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Off the wire

4/16/2009

A rancher loses 23 lambs, the first documented wolf attack since 1999
LA GRANDE, Ore. — The U.S. Fish and Wildlife Service has confirmed that a wolf or wolves killed nearly two dozen lambs on an eastern Oregon ranch.
Read complete story from Oregonlive.com


Packed house gets shots in on deer issues
MADISON, Wis. — Wisconsin citizens made good use of their right to free speech Wednesday at the state capitol. The outdoor terrace featured a boisterous tea party. And in room 411 under the dome, a standing room-only crowd gathered to express views on something even more important to some than taxes - the state's deer management policies.
Read complete story from JSOnline.com


Crocodile-hunting safaris to become the latest rage in Australia?
The country's Northern Territory government has included trophy crocodile hunting as part of a draft management plan. The hunting, it's believed, will create jobs and enterprise for indigenous people.
Read complete story from Los Angeles Times


Another coyote bite reported in upstate New York
The second coyote bite in Niagara County, N.Y., this year was reported late Monday.
Read complete story from Niagara Gazette


Yellowstone wolf found dead in northwest Colorado
GRAND JUNCTION, Colo. — A gray wolf that was tracked to western Colorado this winter after wandering about 1,000 miles from the Yellowstone region has been found dead.
Read complete story from The Salt Lake Tribune


Group sues feds over endangered species protection
ALBUQUERQUE, N.M. — An environmental group is suing the federal government, saying the Obama administration has failed to address a backlog of animals and plants that need to be considered for protection under the Endangered Species Act.
Read complete story from Associated Press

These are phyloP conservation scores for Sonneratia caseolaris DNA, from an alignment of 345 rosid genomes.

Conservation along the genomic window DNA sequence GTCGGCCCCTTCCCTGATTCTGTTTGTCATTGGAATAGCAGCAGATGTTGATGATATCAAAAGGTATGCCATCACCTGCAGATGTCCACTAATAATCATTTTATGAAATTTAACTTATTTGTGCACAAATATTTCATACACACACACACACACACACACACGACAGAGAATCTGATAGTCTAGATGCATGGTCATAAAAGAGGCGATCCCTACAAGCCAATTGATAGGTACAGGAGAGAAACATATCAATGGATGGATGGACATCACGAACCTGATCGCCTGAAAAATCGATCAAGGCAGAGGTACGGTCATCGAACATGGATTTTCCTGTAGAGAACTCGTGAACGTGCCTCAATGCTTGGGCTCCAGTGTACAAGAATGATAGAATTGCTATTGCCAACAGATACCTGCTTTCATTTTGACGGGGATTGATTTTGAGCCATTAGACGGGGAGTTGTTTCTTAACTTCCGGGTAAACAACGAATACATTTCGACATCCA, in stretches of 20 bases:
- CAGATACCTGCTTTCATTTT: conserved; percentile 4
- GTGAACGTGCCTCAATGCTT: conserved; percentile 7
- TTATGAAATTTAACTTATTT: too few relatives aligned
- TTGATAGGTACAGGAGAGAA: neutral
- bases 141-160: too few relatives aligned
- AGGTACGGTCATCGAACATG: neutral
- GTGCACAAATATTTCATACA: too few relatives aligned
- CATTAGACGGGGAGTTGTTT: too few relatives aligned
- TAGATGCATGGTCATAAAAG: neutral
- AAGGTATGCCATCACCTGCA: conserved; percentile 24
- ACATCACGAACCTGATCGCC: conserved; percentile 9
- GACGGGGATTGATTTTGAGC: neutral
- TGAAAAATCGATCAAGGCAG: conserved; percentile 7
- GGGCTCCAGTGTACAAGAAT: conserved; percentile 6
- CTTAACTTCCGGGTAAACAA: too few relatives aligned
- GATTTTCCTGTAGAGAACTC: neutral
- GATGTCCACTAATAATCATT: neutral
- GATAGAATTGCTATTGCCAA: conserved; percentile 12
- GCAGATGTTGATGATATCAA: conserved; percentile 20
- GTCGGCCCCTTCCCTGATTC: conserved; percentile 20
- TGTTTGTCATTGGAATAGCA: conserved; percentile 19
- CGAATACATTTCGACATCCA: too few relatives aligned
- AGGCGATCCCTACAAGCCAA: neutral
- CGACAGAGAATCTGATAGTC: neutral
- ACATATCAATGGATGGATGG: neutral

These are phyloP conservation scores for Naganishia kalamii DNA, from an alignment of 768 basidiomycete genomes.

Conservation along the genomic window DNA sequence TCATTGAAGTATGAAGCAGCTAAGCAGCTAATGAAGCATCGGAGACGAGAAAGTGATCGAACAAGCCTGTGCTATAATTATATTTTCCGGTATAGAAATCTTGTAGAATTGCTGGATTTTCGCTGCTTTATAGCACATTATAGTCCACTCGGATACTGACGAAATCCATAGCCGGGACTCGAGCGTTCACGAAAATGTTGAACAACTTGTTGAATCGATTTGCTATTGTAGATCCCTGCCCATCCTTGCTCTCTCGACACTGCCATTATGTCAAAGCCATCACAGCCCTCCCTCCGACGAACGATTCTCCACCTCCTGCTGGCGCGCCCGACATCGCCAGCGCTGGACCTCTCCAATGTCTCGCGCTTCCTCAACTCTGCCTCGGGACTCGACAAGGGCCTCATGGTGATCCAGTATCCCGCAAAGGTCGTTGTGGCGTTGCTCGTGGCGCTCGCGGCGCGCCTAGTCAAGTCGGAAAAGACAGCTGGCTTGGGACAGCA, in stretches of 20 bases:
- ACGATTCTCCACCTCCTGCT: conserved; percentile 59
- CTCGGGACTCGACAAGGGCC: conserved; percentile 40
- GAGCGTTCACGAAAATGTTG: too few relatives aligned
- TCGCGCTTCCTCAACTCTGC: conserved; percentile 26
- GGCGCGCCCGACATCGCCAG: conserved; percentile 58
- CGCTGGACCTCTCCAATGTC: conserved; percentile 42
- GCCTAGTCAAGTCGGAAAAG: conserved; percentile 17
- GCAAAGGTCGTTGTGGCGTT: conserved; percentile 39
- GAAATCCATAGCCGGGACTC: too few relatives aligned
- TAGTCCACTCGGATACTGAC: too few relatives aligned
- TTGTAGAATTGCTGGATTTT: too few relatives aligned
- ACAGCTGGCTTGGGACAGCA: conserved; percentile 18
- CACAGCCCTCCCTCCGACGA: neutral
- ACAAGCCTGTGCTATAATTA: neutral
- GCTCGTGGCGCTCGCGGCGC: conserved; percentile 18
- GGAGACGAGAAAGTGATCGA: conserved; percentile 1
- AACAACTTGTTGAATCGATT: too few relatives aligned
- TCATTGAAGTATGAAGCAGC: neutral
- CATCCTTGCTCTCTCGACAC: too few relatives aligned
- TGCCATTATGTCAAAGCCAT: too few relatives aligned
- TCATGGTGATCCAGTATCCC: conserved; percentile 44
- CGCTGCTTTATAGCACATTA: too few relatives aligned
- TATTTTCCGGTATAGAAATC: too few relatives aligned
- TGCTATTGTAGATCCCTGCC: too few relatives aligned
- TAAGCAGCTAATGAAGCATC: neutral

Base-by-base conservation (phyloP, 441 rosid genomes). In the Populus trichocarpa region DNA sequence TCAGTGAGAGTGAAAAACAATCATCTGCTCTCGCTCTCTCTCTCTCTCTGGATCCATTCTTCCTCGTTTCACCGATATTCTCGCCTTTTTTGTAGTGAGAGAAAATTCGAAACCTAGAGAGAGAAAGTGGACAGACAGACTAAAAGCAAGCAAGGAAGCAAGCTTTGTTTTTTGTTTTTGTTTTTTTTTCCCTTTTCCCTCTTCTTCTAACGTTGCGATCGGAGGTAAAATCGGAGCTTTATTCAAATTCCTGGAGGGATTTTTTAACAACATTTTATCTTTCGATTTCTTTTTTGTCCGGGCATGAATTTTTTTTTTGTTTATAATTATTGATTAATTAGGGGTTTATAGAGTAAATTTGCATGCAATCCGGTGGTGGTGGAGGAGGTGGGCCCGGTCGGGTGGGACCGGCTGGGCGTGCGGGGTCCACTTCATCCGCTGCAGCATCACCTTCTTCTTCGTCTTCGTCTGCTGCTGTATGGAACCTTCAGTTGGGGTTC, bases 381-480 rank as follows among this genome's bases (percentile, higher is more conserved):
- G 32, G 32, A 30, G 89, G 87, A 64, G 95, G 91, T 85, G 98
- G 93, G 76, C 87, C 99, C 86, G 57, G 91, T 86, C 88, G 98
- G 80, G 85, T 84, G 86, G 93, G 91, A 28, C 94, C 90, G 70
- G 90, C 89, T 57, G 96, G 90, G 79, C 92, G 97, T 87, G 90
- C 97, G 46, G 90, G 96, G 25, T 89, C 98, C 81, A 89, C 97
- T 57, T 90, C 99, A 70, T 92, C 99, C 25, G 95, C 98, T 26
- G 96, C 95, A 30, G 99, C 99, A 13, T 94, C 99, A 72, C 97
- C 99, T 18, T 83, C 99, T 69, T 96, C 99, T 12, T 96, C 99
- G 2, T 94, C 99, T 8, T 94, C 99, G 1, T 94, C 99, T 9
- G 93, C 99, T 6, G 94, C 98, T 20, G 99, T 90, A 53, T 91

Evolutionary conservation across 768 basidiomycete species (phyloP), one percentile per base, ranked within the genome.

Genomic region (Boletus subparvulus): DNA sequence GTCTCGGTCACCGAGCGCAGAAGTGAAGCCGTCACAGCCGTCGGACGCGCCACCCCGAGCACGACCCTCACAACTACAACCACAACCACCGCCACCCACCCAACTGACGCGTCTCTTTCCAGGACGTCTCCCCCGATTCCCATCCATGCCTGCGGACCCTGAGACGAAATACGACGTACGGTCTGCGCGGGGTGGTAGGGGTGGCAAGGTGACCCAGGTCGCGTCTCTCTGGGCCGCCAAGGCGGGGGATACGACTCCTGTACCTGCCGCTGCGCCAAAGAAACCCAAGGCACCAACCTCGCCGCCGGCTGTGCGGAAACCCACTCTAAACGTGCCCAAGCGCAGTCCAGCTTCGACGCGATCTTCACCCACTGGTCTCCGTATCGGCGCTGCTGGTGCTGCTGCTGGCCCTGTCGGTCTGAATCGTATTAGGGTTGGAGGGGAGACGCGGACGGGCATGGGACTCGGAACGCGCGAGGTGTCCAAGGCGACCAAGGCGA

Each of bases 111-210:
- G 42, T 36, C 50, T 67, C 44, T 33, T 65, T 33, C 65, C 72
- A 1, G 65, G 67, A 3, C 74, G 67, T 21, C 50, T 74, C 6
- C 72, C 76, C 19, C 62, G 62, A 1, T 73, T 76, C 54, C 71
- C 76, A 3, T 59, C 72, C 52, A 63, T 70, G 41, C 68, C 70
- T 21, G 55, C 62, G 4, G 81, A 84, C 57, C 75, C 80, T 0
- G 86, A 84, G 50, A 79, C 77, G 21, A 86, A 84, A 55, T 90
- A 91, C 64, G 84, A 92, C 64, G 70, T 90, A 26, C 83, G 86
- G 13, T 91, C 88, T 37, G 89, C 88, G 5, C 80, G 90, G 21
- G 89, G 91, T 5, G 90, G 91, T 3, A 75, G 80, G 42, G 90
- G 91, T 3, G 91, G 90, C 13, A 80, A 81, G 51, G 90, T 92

Paleontologist pleads guilty to stealing bones
BILLINGS, Mont. — A famed paleontologist who discovered the world's best preserved dinosaur pleaded guilty Tuesday to stealing dinosaur fossils from federal land in Montana.
Read complete story from Associated Press


Orangutans threatened by illegal pet trade
JAKARTA, Indonesia — Orangutans are still being captured for pets in Indonesia, further threatening the survival of the critically endangered great apes, conservationists said Thursday, blaming poor law enforcement.
Read complete story from Associated Press


French fishing protest softens on English Channel
PARIS — French fishermen allowed traffic to resume to three English Channel ports Thursday after receiving a government promise of euro4 million ($5.27 million) in aid, but they vowed to keep up their fight against European fishing quotas.
Read complete story from Associated Press


Carp anglers coming to Baldwinsville
Baldwinsville is gearing up for its third international carp angling tournament to be held May 13 to 16. Last year, 41 two-person teams hauled in an amazing 36,282 pounds of carp from the banks of the Seneca River. Baldwinsville's local planning committee, along with the Oklahoma-based CARP Tournament Series, is preparing for an even larger participation and poundage in the 50-hour event.
Read complete story from cnylink.com


Tuberculosis find spreads concern to non-infected herds
A popular captive elk and bison operation in northeast Nebraska is not the site of an elk and deer herd infected with tuberculosis, the owners and state officials said Monday. "We have a lot of school tours booked this spring and hunters in the fall, and we're getting calls wanting to know if the tours and meat are safe," said Chris Kreycik of Kreycik Riverview Elk Ranch near Niobrara, Neb. "It's not us."
Read complete story from the Omaha World-Herald


EPA looks for ways to not let the bedbugs bite
ARLINGTON, Va. — Faced with rising numbers of complaints to city information lines and increasingly frustrated landlords, hotel chains and housing authorities, the Environmental Protection Agency hosted its first-ever bedbug summit Tuesday.